Santorum has said Romney cannot make the case against "Obamacare" because the plan Massachusetts adopted while he was governor served as a model for the federal law. "We need a person running against President Obama who is right on the issues and truthful with the American public."
In a night with a big uncertainty, one thing was clear: Santorum has the incentive to push on.
"There is absolutely no reason for him to get out," said Ana Navarro, a Republican strategist in Florida who is unaffiliated with a candidate. "Santorum is not getting beaten by Romney. He's losing narrowly based on inferior organization and financing. The Republican establishment better buy a couple of lawn chairs and sit down and watch the grass grow because this barbershop quartet will keep touring."
Newt Gingrich easily won Georgia, which he represented in Congress for two decades, and said it provides the momentum to give him yet another shot at displacing Romney.
Instead, he may only be helping Romney by taking away support from Santorum.
Exit polls across the states showed many Republicans still doubt Romney's conservative credentials, but agree he is the most electable.
"He's the only one who can beat Obama," said Joe Erb, 29, who lives in Hilliard outside Columbus.
"He's actually run a government, he's run a business. Santorum, while I like a lot of the things he has to say, has never run anything and he's running a poor campaign."
Indeed, even despite a big night, Santorum's organizational problems were on display. Santorum injured himself by failing to get on the ballot in Virginia, a delegate-rich battleground state Romney won by a large measure, and missed procedural steps in Ohio that automatically kept him from winning some delegates.
So much was riding on Super Tuesday, particularly Ohio. A loss for Romney here would have leveled a psychological blow and guarantee days of news media attention on his weakness among the Republican base.
Romney hoped to stand in the same position as John McCain did four years ago in the Republican primary. McCain won Ohio and effectively captured the nomination, forcing Romney to give up his campaign. No Republican has lost Ohio and gone on to win the presidency.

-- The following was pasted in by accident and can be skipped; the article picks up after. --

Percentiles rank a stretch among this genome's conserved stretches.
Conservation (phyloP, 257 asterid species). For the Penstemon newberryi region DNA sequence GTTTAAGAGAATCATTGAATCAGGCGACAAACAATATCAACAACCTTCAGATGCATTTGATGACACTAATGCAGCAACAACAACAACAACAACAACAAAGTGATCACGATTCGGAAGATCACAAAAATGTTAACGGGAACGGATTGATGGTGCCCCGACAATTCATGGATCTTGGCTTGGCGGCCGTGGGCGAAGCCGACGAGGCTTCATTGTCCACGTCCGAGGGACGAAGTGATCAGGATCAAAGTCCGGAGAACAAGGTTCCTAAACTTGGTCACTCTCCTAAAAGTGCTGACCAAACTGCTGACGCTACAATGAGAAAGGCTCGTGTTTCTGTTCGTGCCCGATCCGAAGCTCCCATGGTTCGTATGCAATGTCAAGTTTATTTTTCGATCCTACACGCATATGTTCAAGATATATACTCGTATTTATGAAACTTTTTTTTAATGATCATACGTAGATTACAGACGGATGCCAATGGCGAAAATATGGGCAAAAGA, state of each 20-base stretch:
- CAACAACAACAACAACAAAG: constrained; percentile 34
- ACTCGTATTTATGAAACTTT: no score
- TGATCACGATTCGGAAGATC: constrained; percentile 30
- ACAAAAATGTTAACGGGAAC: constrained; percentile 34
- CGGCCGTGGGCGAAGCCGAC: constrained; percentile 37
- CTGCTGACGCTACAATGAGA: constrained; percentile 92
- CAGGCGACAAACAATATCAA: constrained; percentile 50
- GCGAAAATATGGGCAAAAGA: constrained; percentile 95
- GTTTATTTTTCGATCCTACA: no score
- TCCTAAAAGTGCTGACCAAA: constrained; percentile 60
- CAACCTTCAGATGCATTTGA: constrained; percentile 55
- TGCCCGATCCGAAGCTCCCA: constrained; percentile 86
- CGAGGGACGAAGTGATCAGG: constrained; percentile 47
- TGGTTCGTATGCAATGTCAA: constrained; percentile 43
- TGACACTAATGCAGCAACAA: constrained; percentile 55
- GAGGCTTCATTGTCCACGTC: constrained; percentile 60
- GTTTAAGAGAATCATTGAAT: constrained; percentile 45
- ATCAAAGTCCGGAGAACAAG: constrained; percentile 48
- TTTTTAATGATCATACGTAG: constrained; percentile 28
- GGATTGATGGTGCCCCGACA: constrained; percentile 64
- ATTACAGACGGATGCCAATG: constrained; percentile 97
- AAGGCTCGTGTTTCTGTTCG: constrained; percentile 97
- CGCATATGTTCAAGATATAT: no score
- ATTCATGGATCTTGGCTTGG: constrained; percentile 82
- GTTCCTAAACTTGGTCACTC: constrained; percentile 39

Romney worked hard in recent days to sell voters, particularly the working class he has struggled to connect with, on the idea he is best equipped to handle the economy.
On Monday, a jeans-wearing Romney appeared at a factory in Canton that makes highway guard rails and an industrial equipment manufacturing plant in Youngstown, backdrops scripted to reinforce his emphasis on jobs.
Gingrich's Georgia victory came with 76 delegates but was his only win since the Jan. 21 South Carolina primary. Still, he pushed forward even before polls closed Tuesday and campaigned in Alabama, which holds its primary next week.
After returning to Atlanta, Gingrich, like Santorum, blamed "elite" Republicans and the media for trying to kill his campaign. "There are lots of bunny rabbits that run through. I'm the tortoise. I just take one step at a time."
He cast his quest as a fight for the soul of the GOP and said only he has the bold ideas and the skills to debate Obama.
Overall, the protracted bitter GOP primary has hurt the Republican candidates. A Washington Post/ABC News poll released Tuesday showed among independent voters, none of the four candidates is regarded favorably by even 40 percent of the sample.
Alex Leary can be reached at email@example.com.